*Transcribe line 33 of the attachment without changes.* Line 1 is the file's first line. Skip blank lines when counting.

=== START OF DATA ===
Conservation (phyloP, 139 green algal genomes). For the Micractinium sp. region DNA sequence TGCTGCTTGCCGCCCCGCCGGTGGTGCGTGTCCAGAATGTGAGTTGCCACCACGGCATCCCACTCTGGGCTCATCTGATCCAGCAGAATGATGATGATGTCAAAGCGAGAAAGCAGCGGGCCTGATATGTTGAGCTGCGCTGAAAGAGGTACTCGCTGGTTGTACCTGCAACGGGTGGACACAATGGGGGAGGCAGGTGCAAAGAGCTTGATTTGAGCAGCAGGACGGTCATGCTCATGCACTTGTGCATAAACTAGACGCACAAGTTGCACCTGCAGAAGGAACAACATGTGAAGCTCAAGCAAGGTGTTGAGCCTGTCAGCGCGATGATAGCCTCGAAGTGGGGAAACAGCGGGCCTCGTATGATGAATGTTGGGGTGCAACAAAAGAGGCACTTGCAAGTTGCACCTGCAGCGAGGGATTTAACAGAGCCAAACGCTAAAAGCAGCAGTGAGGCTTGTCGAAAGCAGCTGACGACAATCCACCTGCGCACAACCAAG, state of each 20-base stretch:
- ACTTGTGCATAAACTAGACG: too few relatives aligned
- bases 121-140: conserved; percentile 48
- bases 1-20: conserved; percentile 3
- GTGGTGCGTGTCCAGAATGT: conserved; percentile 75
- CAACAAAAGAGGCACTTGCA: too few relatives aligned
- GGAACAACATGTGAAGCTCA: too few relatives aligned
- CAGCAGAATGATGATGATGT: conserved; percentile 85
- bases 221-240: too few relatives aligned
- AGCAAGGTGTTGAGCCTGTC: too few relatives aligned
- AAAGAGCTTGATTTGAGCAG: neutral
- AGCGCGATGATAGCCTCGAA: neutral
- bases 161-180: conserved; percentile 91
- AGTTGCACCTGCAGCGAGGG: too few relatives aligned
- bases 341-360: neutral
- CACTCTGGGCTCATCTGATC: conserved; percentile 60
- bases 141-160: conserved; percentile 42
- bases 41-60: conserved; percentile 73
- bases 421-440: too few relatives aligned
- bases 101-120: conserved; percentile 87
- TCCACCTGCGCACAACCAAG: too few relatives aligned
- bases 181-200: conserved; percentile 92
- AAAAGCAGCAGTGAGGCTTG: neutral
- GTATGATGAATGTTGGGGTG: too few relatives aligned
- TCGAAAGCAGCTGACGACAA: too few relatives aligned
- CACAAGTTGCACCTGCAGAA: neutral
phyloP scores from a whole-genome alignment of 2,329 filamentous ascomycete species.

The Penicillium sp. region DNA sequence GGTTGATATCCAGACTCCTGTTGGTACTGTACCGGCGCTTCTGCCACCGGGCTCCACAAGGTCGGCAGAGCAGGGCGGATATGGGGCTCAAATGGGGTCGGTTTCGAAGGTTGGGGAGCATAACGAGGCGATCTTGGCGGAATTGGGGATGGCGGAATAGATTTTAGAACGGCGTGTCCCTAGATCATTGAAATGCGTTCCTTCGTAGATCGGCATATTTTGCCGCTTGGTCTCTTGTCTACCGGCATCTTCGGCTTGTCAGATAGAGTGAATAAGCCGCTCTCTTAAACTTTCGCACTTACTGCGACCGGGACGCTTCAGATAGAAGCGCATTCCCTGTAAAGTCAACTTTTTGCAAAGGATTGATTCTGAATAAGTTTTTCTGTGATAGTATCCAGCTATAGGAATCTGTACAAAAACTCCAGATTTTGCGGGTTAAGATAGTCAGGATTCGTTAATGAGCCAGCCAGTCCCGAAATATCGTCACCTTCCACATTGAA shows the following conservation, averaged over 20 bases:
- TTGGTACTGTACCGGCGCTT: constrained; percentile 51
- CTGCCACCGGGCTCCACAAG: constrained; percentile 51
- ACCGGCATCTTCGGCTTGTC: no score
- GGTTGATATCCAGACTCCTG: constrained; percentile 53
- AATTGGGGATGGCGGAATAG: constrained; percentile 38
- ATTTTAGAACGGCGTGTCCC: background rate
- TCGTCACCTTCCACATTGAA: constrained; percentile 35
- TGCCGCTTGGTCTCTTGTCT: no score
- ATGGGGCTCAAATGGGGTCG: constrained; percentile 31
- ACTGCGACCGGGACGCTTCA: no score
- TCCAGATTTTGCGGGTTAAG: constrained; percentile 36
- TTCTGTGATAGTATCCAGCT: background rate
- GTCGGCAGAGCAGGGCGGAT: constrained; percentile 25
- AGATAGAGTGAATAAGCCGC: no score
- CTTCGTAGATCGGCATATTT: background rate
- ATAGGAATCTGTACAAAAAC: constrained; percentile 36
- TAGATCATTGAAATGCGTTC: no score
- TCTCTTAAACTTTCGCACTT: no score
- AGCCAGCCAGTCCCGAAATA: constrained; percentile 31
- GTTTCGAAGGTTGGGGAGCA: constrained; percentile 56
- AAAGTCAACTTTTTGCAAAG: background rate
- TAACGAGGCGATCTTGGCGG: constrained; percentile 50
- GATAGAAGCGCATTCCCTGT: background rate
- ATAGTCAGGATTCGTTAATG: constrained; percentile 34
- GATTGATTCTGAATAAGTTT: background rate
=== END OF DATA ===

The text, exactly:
- AATTGGGGATGGCGGAATAG: constrained; percentile 38